Small sensations define the time on the trail: the tic-tac of my hiking poles against the stone, the warm smell of the peat squelching beneath my boots, the ceramic tumble of loose rocks, the soft sting of ice hitting my face.

Usually, our world's relentless barrage of stimuli leaves me anxious and overwhelmed, but this is different; it's grounding. This trek is not just about unplugging, but instead plugging into something else. Something that feels honest and precious. It’s meditative, and this close attention becomes a practiced art over the course of the week. This is why people come and why they talk about the experience years later.

Bailey stands looking out over a rugged, almost barren landscape from Paso Ventarron on the Dientes trail.
The incredible view from Paso Ventarron © Bailey Freeman / Lonely Planet

Lesson two: the importance of forgiving yourself

I curse under my breath as we walk around the bend hugging Laguna Escondida (Hidden Lake), a lake that – thanks to a few well-placed hillsides – is generally missing from Navarino’s panoramic views until you find it along the trail. The only way to navigate around the stunningly blue but very cold water is to pick your way through a series of jagged, medium-sized boulders, and these are wet from a brief ice storm. 

At this point (day three), I have discovered that there are rocks that I like and rocks that I don’t like – gravel is the easiest, and while rock shards do slip around, it’s still fairly simple to walk. But these rocks are tricksters. They look solid and unmoving, but they unexpectedly shift underfoot and their broad surfaces deflect my hiking poles, sending them skittering into the spaces between them, where they catch and snag.

A shoreline shot of glassy Laguna Escondida, surrounded by high, snow-laden mountain slopes.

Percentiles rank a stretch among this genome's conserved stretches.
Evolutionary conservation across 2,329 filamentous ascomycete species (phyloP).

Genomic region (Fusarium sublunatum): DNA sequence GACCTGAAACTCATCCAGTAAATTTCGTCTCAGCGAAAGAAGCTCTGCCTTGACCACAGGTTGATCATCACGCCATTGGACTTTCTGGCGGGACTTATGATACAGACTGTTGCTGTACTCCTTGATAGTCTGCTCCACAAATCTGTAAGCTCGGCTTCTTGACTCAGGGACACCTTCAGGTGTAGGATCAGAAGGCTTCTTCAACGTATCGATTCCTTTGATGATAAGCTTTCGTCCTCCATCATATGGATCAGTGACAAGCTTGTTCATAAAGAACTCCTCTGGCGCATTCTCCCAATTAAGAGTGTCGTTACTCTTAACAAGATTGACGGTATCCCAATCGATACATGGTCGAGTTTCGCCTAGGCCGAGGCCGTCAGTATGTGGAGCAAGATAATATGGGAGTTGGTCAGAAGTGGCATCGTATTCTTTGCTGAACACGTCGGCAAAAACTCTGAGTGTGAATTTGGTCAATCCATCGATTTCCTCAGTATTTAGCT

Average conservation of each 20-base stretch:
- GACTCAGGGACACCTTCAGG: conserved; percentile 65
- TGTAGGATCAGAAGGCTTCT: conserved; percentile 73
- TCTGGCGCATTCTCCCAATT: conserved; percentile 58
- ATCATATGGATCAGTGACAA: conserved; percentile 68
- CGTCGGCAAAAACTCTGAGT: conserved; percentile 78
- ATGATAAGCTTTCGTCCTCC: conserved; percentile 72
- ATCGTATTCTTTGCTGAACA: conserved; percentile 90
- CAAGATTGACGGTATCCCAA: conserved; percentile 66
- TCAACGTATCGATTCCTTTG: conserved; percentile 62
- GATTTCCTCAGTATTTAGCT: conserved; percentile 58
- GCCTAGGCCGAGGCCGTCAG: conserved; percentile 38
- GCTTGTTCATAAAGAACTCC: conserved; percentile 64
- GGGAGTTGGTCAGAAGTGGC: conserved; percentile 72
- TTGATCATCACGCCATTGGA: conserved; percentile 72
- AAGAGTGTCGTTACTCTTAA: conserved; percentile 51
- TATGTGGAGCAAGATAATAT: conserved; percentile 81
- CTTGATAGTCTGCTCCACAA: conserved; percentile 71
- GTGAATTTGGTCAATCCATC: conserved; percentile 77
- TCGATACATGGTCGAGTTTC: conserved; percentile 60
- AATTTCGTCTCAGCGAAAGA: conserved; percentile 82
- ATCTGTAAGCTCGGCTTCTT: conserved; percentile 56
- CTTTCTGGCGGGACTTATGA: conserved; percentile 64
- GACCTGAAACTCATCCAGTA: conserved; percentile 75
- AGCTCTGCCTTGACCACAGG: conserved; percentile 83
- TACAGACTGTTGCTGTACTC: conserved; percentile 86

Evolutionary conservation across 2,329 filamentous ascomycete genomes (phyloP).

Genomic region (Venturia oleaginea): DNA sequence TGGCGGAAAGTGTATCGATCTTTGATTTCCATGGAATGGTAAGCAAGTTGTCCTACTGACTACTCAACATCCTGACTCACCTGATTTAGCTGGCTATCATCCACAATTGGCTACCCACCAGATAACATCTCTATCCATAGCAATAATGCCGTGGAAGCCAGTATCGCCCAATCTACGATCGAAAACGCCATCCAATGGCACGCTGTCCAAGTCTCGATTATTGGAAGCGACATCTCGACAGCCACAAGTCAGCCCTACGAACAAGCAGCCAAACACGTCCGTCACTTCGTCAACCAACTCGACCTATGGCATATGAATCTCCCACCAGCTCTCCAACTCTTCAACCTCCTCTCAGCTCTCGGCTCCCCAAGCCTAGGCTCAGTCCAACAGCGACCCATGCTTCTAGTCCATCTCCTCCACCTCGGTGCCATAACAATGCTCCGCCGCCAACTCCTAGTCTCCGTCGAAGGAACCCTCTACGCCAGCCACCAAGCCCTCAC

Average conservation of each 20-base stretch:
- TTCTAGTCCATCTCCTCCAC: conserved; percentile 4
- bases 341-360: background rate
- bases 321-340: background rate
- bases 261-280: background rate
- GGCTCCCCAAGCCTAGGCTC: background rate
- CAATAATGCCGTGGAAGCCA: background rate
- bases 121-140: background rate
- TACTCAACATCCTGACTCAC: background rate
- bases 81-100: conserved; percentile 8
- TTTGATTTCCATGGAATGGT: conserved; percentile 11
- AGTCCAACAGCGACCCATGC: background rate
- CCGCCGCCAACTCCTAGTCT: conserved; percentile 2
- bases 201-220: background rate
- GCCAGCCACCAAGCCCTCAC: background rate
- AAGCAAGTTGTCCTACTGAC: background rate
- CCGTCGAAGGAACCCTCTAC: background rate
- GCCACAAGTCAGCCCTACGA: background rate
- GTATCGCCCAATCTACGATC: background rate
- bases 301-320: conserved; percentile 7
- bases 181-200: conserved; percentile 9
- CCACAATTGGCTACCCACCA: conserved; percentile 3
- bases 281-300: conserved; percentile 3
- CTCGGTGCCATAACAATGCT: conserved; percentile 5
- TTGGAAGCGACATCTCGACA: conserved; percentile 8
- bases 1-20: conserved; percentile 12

Laguna Escondida isn’t visible from many vantage points on the trail, but it’s gorgeous up close © Bailey Freeman / Lonely Planet

Worst of all, these rocks throw my inexperience with such terrain into sharp relief. My fellow hikers are far in front of me as I struggle on, sweating and gritting my teeth. One badly placed hiking pole leads to a misstep, another mistake, and then another. I apologize profusely to the porters behind me. Why can’t I do this? I’m just slowing everyone down. The boulders eventually give way to flat, squishy land, and later that day we take in incredible views from Paso Ventarrón that bring happy tears to my eyes. 

As I stand on the pass, turning in circles trying to take in the huge breadth of it all, I realize: it’s okay. It’s okay that I did what I needed to do to get to this point – time to let go of expectations, both of my situation and of myself. Nobody judged my path but me, and the path was worth it. 

Bailey tucked up inside her tent; she is wearing a woollen hat and has a face buff pulled up over her nose, so that only her smiling eyes can be seen.
Feeling glamorous on a cold morning on the trail © Bailey Freeman / Lonely Planet

Lesson three: the comedy of being uncomfortable

Every adventure advert and article out there (including some of mine) seems to peddle the image of the perfectly put-together, very serious outdoorsy person. The reality is that outdoor living has its very own undignified brand of humor. Whether you’re smacking your face into wet, smelly socks you’ve hung up in your tent to dry, realizing after a conversation that cold snot is running down your face, or making peace with the fact that you indeed are going to have to poop outside, it’s all a little funny. 

And with this comedy comes a little grace. You can’t take yourself all that seriously when you’ve accidentally slid butt-first down a snowdrift or woken up with your hair sticking directly out from your face because you had to sleep with your hat on to keep warm. Humor beats frustration every time.

A campsite scene; two members of the trekking team are cooking a stew in a large saucepan on a camping stove.
Getting to know your trekking team is an added bonus of a multi-day hike © Bailey Freeman / Lonely Planet